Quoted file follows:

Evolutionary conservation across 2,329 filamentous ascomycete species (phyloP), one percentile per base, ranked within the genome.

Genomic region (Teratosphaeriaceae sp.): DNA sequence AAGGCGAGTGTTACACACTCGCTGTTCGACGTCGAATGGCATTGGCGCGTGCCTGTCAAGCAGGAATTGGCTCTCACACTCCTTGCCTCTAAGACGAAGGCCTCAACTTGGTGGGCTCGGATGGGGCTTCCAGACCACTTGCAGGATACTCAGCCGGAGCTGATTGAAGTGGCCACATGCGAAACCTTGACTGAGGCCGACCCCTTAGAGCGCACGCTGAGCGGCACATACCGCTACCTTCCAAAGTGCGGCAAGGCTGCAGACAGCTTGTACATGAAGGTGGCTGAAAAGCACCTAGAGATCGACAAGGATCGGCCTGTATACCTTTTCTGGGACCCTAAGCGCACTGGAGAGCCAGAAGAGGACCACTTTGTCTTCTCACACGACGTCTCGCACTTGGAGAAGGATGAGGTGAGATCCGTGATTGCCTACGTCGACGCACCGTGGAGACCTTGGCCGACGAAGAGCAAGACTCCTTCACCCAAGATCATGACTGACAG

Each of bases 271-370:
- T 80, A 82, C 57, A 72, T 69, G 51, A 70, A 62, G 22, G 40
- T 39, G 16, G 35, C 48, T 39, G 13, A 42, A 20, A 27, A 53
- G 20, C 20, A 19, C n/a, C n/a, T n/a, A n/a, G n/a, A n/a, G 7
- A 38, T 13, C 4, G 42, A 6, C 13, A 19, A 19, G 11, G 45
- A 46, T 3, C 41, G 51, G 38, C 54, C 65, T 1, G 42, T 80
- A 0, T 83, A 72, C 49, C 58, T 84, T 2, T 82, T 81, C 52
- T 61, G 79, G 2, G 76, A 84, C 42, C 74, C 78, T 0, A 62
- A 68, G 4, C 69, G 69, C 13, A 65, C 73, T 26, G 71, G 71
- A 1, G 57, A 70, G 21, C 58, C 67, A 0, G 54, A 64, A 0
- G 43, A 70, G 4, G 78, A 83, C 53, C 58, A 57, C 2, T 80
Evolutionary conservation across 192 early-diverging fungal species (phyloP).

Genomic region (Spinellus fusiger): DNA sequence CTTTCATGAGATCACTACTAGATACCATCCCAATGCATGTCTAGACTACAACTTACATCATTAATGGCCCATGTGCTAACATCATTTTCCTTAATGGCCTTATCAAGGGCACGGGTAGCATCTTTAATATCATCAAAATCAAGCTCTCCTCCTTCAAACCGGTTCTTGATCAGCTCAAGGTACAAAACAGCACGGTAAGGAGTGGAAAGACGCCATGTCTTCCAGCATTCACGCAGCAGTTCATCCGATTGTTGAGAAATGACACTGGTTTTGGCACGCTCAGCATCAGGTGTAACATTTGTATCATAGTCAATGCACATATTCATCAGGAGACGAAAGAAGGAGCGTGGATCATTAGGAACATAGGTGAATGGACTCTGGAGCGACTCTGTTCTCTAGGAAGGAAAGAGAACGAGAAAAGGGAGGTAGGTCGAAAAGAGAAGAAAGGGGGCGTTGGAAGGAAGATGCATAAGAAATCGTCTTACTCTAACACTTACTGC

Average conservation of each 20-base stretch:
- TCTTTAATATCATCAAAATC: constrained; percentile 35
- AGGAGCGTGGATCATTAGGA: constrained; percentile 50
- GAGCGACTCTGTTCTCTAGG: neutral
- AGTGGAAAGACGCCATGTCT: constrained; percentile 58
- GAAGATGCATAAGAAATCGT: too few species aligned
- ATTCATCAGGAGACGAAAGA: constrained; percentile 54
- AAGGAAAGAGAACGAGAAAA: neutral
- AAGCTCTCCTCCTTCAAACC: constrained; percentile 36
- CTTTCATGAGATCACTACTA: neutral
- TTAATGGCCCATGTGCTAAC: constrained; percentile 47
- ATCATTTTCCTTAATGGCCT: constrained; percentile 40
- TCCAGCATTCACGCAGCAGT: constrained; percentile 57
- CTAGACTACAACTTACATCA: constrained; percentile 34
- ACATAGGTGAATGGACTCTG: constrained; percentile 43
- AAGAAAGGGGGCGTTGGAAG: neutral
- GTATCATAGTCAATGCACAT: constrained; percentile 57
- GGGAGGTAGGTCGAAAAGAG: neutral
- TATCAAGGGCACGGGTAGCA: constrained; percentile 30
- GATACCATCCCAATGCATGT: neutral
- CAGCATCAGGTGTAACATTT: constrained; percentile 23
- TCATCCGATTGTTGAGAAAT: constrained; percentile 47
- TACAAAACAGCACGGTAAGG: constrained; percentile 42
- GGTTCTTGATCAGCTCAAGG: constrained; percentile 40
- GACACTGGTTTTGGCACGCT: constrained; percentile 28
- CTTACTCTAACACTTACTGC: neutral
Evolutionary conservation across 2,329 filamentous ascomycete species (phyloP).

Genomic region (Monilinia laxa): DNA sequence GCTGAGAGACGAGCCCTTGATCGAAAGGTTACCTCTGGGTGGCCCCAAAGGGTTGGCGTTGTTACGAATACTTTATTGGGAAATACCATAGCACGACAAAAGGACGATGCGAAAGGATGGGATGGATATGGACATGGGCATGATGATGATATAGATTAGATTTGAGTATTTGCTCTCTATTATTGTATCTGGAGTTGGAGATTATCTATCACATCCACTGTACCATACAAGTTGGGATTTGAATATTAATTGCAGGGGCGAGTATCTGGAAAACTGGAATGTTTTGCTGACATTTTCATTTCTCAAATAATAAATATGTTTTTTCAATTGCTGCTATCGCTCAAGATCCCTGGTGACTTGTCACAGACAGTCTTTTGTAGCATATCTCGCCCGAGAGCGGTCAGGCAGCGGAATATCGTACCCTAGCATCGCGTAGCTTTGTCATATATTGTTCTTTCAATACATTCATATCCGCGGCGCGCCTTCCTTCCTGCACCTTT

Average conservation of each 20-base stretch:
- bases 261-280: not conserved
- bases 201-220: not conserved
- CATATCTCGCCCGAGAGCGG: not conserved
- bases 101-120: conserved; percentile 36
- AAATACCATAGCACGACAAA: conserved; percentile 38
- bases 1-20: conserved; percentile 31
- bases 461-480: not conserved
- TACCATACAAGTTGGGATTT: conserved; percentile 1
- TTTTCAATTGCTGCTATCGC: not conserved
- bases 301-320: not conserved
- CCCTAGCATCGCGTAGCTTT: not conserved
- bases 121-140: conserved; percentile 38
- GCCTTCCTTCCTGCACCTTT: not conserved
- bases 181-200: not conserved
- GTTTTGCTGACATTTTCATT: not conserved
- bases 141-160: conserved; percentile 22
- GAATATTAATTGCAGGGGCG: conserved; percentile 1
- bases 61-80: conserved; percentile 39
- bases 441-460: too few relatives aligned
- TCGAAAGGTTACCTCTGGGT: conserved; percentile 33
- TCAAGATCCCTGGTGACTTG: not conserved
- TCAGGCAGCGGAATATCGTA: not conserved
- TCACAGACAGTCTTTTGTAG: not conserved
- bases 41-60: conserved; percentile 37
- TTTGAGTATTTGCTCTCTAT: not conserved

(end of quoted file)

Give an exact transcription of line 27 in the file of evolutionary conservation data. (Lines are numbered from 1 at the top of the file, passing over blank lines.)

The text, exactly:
- ATCATTTTCCTTAATGGCCT: constrained; percentile 40